Flora of the Canadian Arctic Archipelago
English: Everlasting, Pussy-toes.
Asteraceae (Compositae), Daisy family.
Published in Brittonia 49: 324. 1997.
Type: Canada: Northwest Territories, Mackenzie Distr., Bernard Harbour, 06.07.1915, leg. F. Johansen. Holotype: CAN 91545.
Synonymy. Antennaria compacta Malte, Rhodora 36: 111. 1934.
Antennaria friesiana (Trautv.) E. Ekman subsp. compacta (Malte) Hultén, Ark. Bot., ser. 2, 7, 1: 134. 1968a.
Vegetative morphology. Plants 5–12 cm high; perennial herbs; caespitose. Only fibrous roots present (fibrous roots off underground stems). Ground level or underground stems horizontal, or vertical; stoloniferous; compact; 1–5 mm wide. Caudex present (between basal tufts of leaves and roots). Aerial stems developed; erect. Leaves mainly basal, or basal in a rosette; alternate; marcescent. Petioles absent. Leaf blade bases truncate, or attenuate. Leaves not grass-like. Blades 4–12 mm long, 1.8–2.4 mm wide, spreading or divaricate, oblanceolate, flat, with inconspicuous veins. Blade adaxial surface hairy, hairs woolly, hairs simple, hairs dense, hairs white, or translucent (hairs) or grey (colour of the leaf surface). Blade abaxial surface hairy, hairs woolly, hairs very dense, hairs white, hairs straight, hairs appressed. Blade apices acuminate, or acute, or obtuse (sometimes apiculate; upper leaves of the flowering stems tipped with brown, scale-like, glabrous "flags" to 2 mm long).
Reproductive morphology. Plants dioecious (male plants unknown). Flowering stems with leaves. Flowering stems hairy. Flowering stems woolly. Flowering stem hairs simple; white or translucent. Inflorescences of several flowering heads; globose or sub-globose (often spreading); 1–2 cm long; 10–25(–30) mm wide. Flowering heads 6.5–8 mm deep; 10–12 mm wide; with only disc florets. Pedicels absent, or subtending flowering heads (short when a second capitulum is present); with non-glandular hairs. Involucral bracts present. Number of rows 2–3. Outer involucral bracts mostly green (drying brown); lying adjacent to the flowers; lanceolate; 5–6 mm high; 1.1–1.3 mm wide; densely hairy (at the base); without glandular hairs. Inner involucral bracts lanceolate; 4.5–5 mm high; 0.8–1 mm wide; margins wide, scarious for at least one quarter of the bract (at apex); apex entire (acute). Flowers radially symmetrical (actinomorphic); unisexual. Sepals represented by a pappus. Pappus with a single row of hairs; whitish. Disc florets pappus 4.8–5.2 mm long. Petals conventional; fused; shorter than the calyx; 5; white (total flowering head), or purple (magenta petals, in a short zone near the top, the tips brownish); 3.5–4 mm long. Corolla tubular; 5-lobed. Stamens absent. Ovary inferior; carpels 2; syncarpous. Styles 1; 4–4.5 mm long. Stigmas per ovary 2. Placentation basal. Ovules per ovary 1. Fruit sessile; dry; cypselas (none seen); indehiscent. Seeds 1.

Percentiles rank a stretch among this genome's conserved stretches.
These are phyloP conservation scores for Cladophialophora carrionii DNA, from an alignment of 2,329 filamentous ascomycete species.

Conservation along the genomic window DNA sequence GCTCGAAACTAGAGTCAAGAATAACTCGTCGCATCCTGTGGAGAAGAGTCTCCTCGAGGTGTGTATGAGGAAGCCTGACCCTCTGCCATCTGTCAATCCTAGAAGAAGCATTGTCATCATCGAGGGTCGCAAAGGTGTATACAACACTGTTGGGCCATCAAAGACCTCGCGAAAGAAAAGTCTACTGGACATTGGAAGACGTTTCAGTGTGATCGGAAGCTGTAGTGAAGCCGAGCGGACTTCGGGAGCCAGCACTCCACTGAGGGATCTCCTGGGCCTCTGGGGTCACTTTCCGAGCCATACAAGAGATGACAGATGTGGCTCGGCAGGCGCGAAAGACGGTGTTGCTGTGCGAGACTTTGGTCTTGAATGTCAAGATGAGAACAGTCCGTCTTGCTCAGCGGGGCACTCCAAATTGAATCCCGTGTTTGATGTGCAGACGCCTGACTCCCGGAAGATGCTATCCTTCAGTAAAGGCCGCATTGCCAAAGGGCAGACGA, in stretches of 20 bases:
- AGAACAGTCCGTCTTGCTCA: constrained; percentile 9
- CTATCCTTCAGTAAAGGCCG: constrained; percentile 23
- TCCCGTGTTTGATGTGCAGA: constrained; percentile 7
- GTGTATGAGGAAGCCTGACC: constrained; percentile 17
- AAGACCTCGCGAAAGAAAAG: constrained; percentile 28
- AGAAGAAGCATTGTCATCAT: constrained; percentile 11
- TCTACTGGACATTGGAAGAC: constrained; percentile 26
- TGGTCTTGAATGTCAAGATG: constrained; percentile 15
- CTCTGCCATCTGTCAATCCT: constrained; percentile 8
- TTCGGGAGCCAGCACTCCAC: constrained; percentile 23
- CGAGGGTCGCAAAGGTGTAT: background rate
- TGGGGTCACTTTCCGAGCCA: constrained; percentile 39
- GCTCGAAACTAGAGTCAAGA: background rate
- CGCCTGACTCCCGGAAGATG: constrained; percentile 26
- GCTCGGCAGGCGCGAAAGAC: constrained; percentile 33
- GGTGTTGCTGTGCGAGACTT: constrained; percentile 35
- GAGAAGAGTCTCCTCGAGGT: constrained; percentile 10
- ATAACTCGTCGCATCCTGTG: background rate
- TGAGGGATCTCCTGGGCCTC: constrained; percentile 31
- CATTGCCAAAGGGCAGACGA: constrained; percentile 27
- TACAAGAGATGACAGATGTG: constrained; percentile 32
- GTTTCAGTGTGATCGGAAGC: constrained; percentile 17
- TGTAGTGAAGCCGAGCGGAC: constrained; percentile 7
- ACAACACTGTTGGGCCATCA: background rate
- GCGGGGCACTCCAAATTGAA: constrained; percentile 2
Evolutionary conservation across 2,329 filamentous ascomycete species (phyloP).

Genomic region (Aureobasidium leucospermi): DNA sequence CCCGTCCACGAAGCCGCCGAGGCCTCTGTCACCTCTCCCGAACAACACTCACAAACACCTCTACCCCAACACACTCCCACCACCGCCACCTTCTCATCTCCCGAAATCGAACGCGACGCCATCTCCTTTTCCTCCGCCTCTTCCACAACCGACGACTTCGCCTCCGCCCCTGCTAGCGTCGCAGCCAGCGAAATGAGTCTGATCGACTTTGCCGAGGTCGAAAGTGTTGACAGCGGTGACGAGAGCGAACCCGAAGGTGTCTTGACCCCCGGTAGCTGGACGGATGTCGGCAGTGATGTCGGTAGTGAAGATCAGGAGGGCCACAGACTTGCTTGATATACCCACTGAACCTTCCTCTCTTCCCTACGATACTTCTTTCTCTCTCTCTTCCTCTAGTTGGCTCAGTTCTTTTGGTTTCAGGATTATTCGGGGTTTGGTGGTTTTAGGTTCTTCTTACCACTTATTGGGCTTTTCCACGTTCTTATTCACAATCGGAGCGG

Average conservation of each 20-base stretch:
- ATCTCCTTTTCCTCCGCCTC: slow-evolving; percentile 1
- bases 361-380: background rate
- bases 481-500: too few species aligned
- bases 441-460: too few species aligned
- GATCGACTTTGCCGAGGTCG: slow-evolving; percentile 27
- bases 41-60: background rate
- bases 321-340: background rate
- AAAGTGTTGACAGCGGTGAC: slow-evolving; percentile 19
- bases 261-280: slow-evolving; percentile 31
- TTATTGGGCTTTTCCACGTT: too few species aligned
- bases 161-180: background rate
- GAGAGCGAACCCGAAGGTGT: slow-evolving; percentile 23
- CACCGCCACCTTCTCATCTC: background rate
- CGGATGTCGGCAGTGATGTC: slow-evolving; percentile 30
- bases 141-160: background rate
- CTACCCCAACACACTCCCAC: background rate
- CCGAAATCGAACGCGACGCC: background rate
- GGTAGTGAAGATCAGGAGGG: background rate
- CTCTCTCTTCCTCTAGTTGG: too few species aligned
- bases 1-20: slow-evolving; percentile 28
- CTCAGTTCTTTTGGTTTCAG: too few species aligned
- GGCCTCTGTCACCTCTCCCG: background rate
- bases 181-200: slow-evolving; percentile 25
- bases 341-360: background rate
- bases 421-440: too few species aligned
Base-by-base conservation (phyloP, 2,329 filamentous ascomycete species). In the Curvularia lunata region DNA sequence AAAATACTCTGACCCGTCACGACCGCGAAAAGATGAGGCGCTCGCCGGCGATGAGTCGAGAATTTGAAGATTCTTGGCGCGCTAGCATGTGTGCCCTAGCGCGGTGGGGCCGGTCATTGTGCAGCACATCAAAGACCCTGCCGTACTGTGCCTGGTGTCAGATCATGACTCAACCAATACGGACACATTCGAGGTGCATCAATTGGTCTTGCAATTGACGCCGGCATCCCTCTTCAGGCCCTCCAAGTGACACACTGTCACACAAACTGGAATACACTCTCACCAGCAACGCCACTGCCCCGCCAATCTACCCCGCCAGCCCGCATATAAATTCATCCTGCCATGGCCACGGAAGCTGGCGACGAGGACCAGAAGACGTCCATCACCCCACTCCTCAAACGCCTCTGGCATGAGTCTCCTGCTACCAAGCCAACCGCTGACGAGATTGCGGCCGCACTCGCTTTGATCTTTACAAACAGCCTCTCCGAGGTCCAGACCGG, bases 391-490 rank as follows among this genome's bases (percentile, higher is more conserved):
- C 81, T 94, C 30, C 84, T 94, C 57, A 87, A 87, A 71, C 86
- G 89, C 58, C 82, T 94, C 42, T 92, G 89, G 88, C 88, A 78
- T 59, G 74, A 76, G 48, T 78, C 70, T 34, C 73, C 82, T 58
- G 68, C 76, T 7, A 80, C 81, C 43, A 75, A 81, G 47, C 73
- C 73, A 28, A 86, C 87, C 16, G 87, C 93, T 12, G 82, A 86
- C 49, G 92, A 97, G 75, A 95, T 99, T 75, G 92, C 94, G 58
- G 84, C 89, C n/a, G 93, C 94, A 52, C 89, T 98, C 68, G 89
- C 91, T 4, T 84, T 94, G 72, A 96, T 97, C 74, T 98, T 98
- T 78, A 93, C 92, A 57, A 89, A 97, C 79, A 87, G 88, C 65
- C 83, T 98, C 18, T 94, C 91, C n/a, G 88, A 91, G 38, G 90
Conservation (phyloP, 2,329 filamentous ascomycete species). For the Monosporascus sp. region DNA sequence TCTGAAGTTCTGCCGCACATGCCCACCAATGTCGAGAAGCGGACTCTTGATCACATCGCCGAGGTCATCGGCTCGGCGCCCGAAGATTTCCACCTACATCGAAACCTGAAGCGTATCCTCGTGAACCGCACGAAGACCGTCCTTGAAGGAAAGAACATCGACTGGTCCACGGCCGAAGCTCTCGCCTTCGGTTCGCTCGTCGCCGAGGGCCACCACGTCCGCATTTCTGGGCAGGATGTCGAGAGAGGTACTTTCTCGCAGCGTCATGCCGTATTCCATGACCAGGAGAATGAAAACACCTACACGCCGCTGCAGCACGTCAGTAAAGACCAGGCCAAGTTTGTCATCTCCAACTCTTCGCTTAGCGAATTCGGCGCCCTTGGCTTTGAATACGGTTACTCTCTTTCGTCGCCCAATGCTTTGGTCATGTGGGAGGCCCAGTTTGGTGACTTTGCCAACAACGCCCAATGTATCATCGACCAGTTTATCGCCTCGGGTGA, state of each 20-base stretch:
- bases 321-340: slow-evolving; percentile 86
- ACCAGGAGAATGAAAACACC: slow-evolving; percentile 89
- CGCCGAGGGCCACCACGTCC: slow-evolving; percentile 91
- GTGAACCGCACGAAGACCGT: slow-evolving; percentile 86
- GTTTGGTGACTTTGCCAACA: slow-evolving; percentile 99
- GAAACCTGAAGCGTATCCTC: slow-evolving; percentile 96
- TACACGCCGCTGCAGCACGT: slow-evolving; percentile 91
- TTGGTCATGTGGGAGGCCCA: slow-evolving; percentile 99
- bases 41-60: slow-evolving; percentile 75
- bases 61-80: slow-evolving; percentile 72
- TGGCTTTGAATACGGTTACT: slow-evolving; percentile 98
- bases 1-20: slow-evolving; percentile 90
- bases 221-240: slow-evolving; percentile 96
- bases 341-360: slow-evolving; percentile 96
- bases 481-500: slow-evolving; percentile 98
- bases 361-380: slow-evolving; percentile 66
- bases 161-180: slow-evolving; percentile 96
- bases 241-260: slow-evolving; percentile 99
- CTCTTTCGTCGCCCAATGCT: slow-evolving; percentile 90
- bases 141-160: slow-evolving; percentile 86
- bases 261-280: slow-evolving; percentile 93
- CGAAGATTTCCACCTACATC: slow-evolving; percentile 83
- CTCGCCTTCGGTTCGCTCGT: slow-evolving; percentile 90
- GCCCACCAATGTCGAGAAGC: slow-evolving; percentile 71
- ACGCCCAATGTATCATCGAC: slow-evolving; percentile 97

Chromosome information. 2n = 56 and 60 (-70).
2n (8x) = 56. Chmielewski and Chinnappa (1990);
2n = 60–70; Zhukova et al. (1973, northeastern Asia, 2n = more than 60); Yurtsev et al. (1975, eastern Chukotka, 2n = 60); Zhukova (1982, northeastern Asia, 2n = more than 60 about 70).
Ploidy levels recorded 8x.
Ecology and habitat. Substrates: snow patches (a major habitat), slopes, ridges, cliffs; imperfectly drained moist areas, dry; rocks (or talus), gravel, sand, silt; peat. Shale slope (CAN 295563); raised fluvial terraces parallel to a modern floodplain, growing in a disturbed sandy patch on a raised river terrace that is only rarely flooded (CAN 502458); well-drained silt plain near eroding peat bluff (CAN 528185).